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WWF works to sustain the natural world for the benefit of people and wildlife, collaborating with partners from local to global levels in nearly 100 countries.
Bouncing in 4x4s along a gash of red earth gouged into the mountainside, it feels as though we’re entering a freshly exposed primal wilderness few outsiders have ever seen before. Rivers—a remarkable number of which remain free flowing and unobstructed—knife their way through narrow gorges. Towering canopy trees bare their trunks as they rise from steep valley walls. Ashen clouds hang low, threatening rain. We wait—five minutes, then ten—as earthmovers shove avalanches of stones and soil down the cliff, opening the way forward.
I’m traveling with a team of conservationists from WWF into the sprawling rain forests of the Tanintharyi Region, along the southern tail of Myanmar. These are boom times, and this road project heralds the end of 50 years of isolation and limited outside investment. Like the road itself, opening on to new vistas with every twist and turn, Myanmar is moving forward into exciting but uncertain terrain, rife with opportunities and challenges. Foreign investment is pouring in at a staggering pace. Laws are being rewritten across the board, covering everything from land ownership and press freedom to environmental rules.
As Myanmar looks to the future, WWF has seized this moment to step in to help make the country a model of sustainable development. This huge, expensive and long-planned road project notwithstanding, national officials appear keen on preserving the country’s vast trove of natural riches, even while positioning the country to leapfrog into the 21st century.
“This is a huge window of opportunity to get environmental considerations integrated into all these new policies—social, energy, agriculture, land use, direct foreign investment,” says Kate Newman, senior director of WWF’s public sector initiatives. “We want to support the integration of green economic principles into their national economic plan.”
A lifelong conservationist with decades of field experience around the world, Newman is scrunched into the SUV’s backseat with Michelle Owen, Myanmar’s conservation program manager for WWF. Besides providing advice at the policy level, Newman says, WWF will help the government strengthen protections for existing national parks and determine where best to locate new ones.
At least initially, those efforts will be focused here in the Tanintharyi, for its staggering biodiversity— including endangered Indochinese tigers, Asian elephants, gibbons and langurs— and for the urgency to protect it, as one of the country’s largest new infrastructure projects gets under way. A deep-water port and sprawling industrial park are under construction on the Andaman coast, just outside the city of Dawei. Farther inland, road crews are pushing east through this rugged landscape of rushing rivers and upland forest toward the border of Thailand.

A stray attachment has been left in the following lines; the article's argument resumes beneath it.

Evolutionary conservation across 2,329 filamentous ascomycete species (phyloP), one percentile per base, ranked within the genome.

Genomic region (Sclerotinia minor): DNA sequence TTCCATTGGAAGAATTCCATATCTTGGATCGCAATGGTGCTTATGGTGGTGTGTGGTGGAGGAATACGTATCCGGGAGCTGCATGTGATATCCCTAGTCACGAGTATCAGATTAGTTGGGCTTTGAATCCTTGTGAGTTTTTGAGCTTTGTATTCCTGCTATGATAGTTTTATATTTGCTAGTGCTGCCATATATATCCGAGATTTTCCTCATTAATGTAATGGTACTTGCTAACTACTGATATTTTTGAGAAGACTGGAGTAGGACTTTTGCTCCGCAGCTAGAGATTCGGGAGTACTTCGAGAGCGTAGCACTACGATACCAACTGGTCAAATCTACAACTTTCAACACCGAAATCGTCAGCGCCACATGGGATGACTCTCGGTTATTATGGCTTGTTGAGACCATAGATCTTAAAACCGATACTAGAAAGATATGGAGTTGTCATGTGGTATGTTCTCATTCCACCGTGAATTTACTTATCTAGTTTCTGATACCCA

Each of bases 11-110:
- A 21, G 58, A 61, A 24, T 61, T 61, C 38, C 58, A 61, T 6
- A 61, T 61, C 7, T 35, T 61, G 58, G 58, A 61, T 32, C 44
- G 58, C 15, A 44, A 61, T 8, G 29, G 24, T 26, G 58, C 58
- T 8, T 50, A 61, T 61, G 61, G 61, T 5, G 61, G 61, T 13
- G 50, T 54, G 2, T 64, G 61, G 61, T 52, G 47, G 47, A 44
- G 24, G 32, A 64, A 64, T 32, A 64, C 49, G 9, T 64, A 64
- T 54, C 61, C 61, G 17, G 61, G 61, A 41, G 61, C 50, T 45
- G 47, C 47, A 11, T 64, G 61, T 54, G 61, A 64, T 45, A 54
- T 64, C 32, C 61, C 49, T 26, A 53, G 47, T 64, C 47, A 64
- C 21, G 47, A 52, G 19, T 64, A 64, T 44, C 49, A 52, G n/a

If the new superhighway to Thailand is completed as planned, it will link Dawei directly to Bangkok and hasten the integration of Myanmar with the nine other members of the Association of Southeast Asian Nations, or ASEAN. More tangibly, it will provide a rapid new route for people and commerce straight across Indochina to the Indian Ocean, drawing the region closer to markets in South Asia and the Middle East. “This is one of the most biodiverse areas in the world,” says Owen, as the earthmovers pull to the side and allow us to pass. “But we don’t yet have any empirical data. It’s all anecdotal.” Biodiversity and social surveys are planned for these forests in the coming year. The results will help WWF understand the importance of nature to local society and the scientific community, as well as how and where to put new national parks and biodiversity corridors to protect the rich diversity of species.
Another kind of highway—a wholly unfortunate one—exists here as well. Wildlife trafficking is a major concern in this corner of the world. Myanmar serves as a major corridor for smugglers of exotic species and animal parts throughout Southeast Asia and China. Clearly here in the Tanintharyi, efforts to curb wildlife poaching will depend on gaining the trust and collaboration of the local population. Just 15 minutes up the road, we pull off at a ramshackle roadhouse where the proprietor is proudly serving a putrid-smelling langur stew. The owner, a barrel-chested man in his forties, tells us he pays hunters the equivalent of $1.50 per pound for the primates they bring in from the forest. With the increased road traffic, the owner notes, wild game is getting scarcer, and the price he pays is going up.